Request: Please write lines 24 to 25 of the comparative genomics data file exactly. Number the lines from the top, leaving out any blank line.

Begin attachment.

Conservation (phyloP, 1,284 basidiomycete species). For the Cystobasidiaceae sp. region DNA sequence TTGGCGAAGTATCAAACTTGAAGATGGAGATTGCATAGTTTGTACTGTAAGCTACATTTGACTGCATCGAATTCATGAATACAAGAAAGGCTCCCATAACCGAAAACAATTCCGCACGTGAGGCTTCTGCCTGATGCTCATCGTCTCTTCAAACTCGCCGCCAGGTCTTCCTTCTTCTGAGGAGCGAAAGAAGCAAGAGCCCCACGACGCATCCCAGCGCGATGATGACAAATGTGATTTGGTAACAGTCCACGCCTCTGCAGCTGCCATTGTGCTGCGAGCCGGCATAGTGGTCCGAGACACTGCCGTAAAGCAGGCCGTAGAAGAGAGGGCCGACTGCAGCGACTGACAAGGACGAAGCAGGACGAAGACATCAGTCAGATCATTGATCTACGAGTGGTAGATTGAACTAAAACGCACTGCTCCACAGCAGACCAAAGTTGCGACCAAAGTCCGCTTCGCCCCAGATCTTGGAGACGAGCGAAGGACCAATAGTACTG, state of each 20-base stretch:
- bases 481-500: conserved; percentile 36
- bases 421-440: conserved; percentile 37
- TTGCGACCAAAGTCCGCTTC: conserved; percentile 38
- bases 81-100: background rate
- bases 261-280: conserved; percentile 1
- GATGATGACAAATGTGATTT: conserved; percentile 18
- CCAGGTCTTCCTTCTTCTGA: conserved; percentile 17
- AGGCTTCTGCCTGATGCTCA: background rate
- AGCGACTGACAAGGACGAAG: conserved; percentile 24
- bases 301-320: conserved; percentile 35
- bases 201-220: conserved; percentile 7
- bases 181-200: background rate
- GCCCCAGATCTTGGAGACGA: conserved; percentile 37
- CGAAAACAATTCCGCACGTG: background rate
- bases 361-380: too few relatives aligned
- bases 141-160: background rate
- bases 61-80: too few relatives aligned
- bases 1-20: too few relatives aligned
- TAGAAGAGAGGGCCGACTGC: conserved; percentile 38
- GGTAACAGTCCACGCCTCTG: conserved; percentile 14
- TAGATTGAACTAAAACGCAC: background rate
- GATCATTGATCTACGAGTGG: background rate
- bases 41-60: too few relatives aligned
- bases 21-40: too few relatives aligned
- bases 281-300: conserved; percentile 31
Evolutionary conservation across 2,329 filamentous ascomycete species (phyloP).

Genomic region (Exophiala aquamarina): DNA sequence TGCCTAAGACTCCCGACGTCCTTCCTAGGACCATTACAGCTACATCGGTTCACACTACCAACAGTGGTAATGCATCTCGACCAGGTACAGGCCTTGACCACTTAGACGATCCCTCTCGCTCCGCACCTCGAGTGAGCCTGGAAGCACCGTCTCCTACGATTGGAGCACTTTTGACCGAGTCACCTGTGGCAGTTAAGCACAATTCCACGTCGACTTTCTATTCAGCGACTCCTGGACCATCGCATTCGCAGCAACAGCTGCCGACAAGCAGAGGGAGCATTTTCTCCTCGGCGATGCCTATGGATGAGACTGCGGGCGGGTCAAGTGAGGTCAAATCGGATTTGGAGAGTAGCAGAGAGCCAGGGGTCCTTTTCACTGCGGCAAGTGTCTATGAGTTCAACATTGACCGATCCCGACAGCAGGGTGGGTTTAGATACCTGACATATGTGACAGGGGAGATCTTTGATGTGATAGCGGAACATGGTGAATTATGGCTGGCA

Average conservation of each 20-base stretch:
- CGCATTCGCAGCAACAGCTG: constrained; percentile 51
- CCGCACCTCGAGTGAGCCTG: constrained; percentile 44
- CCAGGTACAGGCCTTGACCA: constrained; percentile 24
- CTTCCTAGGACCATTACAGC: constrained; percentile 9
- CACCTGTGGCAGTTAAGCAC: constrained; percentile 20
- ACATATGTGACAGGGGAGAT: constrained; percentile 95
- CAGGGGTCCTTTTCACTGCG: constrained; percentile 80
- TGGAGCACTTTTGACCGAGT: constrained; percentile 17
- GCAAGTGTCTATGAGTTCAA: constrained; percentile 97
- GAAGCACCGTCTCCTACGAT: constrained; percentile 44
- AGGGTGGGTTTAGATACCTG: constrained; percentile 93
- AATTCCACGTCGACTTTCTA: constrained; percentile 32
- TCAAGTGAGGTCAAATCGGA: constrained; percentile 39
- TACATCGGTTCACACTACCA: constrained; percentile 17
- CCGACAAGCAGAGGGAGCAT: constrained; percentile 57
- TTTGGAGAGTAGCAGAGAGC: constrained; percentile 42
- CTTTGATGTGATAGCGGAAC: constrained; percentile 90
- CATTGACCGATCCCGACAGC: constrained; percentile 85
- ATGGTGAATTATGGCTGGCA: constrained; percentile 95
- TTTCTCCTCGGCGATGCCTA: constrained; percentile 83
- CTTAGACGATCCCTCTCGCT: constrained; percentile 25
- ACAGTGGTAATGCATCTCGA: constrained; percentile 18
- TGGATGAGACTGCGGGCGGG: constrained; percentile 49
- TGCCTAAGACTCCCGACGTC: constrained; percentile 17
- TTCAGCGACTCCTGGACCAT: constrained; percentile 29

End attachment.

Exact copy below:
- bases 41-60: too few relatives aligned
- bases 21-40: too few relatives aligned